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What are key messages in the media?

Steve Blears Media Training Podcast

What are key messages in the media? Key messages are designed to be concise and clear, They'll include the most important points for your audience to remember. And they're designed to engage your audience, influence their thoughts, and motivate action.

What should be left out of key media messaging?

Let's kick off by talking about stuff that shouldn't go in your key messaging.

Here's my brief and incomplete list of elements to avoid:

  1. Excessive Details: Avoid cluttering your message with too much information, phone numbers, addresses, or complex technical details. That's just distracting. 
  2. Repetition of your business name: Yes, reinforcing key points is a good idea, but excessively repeating the name of your organisation will make you look and sound like a chump. Also, you'll never get invited back.
  3. Jargon and technical terms: I've done a whole podcast episode on this topic: Why avoid corporate speak and office jargon in media interviews?
  4. Off-topic information: "Oh, here's another point on top of my point, I've just remembered." 
  5. Sales pitches: Nothing is more of an audience turn-off during a media interview. If it's pre-recorded, it'll get cut, so save your breath.

That's my list of key messaging things to avoid. Now that's out of the way, how do you go about planning or preparing your key messages?

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How do you plan key messages in the media?

Here's a great approach. At Bit Famous - the training and coaching business behind Marvellous Media Training, we use an idea called - Run for Mayor.

When planning key messages, ask yourself, how might a politician do this? 

This idea has been developed by our MD Penny Haslam and the idea is to consider yourself, or your organisation, as running for public office when considering how to talk and act, when speaking about yourself.

Just like you're running for mayor but without the lies and baby kissing!

Now, you are probably thinking - what's this got to do with key messages in a media interview? Bear with me.

Like a politician when considering your key messages ask yourself, what are my (or my organisation's) campaign issues?

When planning key messages, consider the 2-3 topics you know about and have experience in

Your campaign issues (and key messages) are the 2-3 topics you know about and have experience in, that also speak to your wider constituency of voters – AKA clients, candidates, colleagues and investors. 

Basically, the audience you want to speak to for whatever reason.

Your key messages must resonate with the audience

Now, your campaign issues should be topics that people care about. Your audience are WIIFM people, meaning, what's in it for me?

So when considering key messages think from the viewer's or listener's perspective:

  1. Is this relevant to me? 
  2. How does this benefit me?: What's in it for me? How will this improve or benefit my situation?
  3. Does it meet my needs? Am I in a position to do anything about this right now?
  4. Is this helpful? Does it offer useful information or solutions?
  5. Is this message convincing: Is there a strong enough call to action? Are there good reasons why this is the best choice?

You get the idea, key messages have to be audience-focused. They don't have to appeal to everyone. Your audience might be a subset of a particular industry with certain specialisms in a specific area. That's OK.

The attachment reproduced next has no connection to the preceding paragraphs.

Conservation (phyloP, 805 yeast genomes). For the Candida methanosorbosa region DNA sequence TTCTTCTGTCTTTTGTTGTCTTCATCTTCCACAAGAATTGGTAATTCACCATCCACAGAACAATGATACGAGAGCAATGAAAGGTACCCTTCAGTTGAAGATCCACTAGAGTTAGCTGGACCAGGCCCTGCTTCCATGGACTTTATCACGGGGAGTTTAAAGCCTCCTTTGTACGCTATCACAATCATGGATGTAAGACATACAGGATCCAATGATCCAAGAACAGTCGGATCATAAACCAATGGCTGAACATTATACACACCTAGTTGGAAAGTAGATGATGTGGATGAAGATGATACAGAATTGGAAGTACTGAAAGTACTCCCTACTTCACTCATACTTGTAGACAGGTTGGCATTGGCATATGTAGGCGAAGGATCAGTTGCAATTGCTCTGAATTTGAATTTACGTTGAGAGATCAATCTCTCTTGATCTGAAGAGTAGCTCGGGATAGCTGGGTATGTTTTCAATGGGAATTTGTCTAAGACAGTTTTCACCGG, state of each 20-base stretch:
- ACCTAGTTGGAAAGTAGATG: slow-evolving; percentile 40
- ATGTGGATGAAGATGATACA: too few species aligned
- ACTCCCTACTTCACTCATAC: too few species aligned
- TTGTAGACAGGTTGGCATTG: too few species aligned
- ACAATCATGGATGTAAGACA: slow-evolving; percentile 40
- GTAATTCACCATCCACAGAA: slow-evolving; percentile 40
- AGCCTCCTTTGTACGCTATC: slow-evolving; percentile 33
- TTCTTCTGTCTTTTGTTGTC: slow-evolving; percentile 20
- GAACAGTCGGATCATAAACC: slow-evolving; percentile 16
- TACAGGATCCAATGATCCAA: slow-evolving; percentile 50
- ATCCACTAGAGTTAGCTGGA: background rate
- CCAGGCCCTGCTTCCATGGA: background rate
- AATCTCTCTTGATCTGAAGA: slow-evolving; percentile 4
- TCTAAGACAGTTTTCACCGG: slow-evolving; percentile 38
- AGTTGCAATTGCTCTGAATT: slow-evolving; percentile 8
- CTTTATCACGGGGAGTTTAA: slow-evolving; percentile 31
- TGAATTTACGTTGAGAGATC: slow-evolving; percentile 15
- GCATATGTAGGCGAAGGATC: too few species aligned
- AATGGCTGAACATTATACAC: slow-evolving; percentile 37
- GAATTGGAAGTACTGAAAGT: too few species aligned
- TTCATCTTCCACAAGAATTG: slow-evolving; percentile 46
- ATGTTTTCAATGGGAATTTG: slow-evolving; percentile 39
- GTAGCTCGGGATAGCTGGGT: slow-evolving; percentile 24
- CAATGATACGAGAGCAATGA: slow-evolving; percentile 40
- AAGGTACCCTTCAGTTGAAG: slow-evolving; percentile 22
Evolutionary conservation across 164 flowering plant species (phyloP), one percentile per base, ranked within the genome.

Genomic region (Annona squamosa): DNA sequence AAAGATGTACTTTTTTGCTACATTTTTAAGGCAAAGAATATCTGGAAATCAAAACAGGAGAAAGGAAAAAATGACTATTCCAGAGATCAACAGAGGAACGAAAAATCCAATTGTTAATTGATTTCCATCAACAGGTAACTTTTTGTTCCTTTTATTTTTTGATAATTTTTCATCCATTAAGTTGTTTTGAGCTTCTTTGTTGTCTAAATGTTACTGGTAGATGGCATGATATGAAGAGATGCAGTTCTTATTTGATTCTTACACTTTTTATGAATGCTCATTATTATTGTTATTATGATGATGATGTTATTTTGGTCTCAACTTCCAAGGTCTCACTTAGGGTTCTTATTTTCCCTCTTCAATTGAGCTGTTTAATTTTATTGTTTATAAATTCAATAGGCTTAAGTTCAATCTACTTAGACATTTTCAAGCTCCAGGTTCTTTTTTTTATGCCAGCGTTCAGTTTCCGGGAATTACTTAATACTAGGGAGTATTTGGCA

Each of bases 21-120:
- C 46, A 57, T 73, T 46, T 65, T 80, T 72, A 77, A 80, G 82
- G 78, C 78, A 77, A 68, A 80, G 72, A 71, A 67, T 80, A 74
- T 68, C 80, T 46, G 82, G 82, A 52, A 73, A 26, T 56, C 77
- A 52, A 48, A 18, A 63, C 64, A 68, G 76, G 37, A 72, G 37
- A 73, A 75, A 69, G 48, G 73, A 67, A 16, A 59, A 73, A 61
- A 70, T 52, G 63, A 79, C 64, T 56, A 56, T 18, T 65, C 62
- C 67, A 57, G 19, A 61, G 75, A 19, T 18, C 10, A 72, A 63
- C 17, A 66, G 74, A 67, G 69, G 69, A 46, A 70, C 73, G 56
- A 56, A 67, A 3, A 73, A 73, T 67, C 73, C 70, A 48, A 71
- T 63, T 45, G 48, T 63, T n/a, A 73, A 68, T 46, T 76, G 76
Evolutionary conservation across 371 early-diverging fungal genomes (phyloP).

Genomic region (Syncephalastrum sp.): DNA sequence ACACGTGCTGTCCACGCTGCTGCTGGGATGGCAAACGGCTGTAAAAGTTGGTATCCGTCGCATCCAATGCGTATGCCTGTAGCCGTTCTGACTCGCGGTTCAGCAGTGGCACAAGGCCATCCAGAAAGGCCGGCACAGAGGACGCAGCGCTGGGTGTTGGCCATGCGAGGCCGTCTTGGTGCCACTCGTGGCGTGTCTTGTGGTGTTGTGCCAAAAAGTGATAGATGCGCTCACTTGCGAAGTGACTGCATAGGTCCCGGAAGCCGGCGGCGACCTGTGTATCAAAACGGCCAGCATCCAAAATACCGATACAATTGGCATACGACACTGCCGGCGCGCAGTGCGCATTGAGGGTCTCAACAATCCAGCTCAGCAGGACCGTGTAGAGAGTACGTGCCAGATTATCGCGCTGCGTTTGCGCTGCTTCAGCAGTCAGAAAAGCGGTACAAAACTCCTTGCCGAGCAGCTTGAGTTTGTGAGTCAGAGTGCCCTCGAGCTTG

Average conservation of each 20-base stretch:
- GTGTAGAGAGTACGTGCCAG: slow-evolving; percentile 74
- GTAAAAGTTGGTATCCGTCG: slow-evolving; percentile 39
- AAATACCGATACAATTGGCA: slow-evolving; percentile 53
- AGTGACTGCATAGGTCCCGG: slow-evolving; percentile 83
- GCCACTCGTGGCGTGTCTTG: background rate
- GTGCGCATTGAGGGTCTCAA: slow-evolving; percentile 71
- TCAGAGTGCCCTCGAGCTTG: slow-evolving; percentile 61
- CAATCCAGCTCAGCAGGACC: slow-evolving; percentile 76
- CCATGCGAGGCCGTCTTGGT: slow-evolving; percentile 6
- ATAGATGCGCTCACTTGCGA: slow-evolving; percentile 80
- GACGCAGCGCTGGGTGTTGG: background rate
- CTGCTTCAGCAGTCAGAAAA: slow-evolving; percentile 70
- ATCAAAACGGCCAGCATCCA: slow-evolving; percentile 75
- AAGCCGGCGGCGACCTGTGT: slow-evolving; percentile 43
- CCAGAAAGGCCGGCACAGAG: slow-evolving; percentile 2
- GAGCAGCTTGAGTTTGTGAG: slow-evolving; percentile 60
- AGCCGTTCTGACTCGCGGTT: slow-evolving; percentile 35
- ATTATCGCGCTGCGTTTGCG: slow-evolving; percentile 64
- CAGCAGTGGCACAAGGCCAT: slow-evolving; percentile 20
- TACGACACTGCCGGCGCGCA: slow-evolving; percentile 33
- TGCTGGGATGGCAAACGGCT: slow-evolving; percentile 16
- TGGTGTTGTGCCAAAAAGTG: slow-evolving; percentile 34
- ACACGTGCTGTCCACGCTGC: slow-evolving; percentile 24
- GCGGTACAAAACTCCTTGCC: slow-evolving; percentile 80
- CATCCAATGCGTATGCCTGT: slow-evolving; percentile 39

Examples of key messaging

Time for some examples to bring this to life!

I record this, the UK has a terrible issue with water pollution in it's rivers. 

The water companies, which are publicly listed businesses are being blamed for putting shareholder profits first. The regulators who control them are being accused of sitting on their hands for decades.

So, let's hear from water quality campaigner (and if you are middle-aged, former popstar) Fergal Sharky. Listen out for his key messages.

"Why do we want to repeat the failed system we've had for 30 years? It's over it's finished. We do need to examine every nut and bolt of the regulatory system and if that means restructuring the whole industry, then that's what's going to have to happen."

Good on you Fergal, he offers a simple, clear solution in his key messages. He says:

  • The water industry despite ample time to succeed
  • It's time for a nut and bolt makeover 

How about this one. The threat of AI deepfake techology has become a media preoccupation. But it's not just world leaders at risk. Listen to how campaigner Albert Fox Cahn makes the issue directly relevant to people like you and me...

"As much as we are thinking about the existential threat that AI can pose to us real threats are being posed today; Compounding racism, creating barriers to employment for people with disabilities, accelerating police injustice. These are AI threats that are happening already."

  • The threat of AI to ordinary people is real and happening now

Here's a classic set of key messages from the former British Prime minister, Boris Johnson during the COVID era. Proof if it were needed that practicing what you preach in your messaging is a good idea.

"We are now asking people to stay alert, control the virus and save lives."

(Boris Johnson resigned after misleading the British parliament about lockdown parties at No.10 Downing Street.)

So just a few examples for you, listen out for key messaging next time you watch or listen to the news. And if you preparing them for your organisation, make them clear, make them simple and make them relevant. 

If you or your team need support with honing your messaging in the media, get in touch. Just Google Marvellous Media Training for our tips and advice or email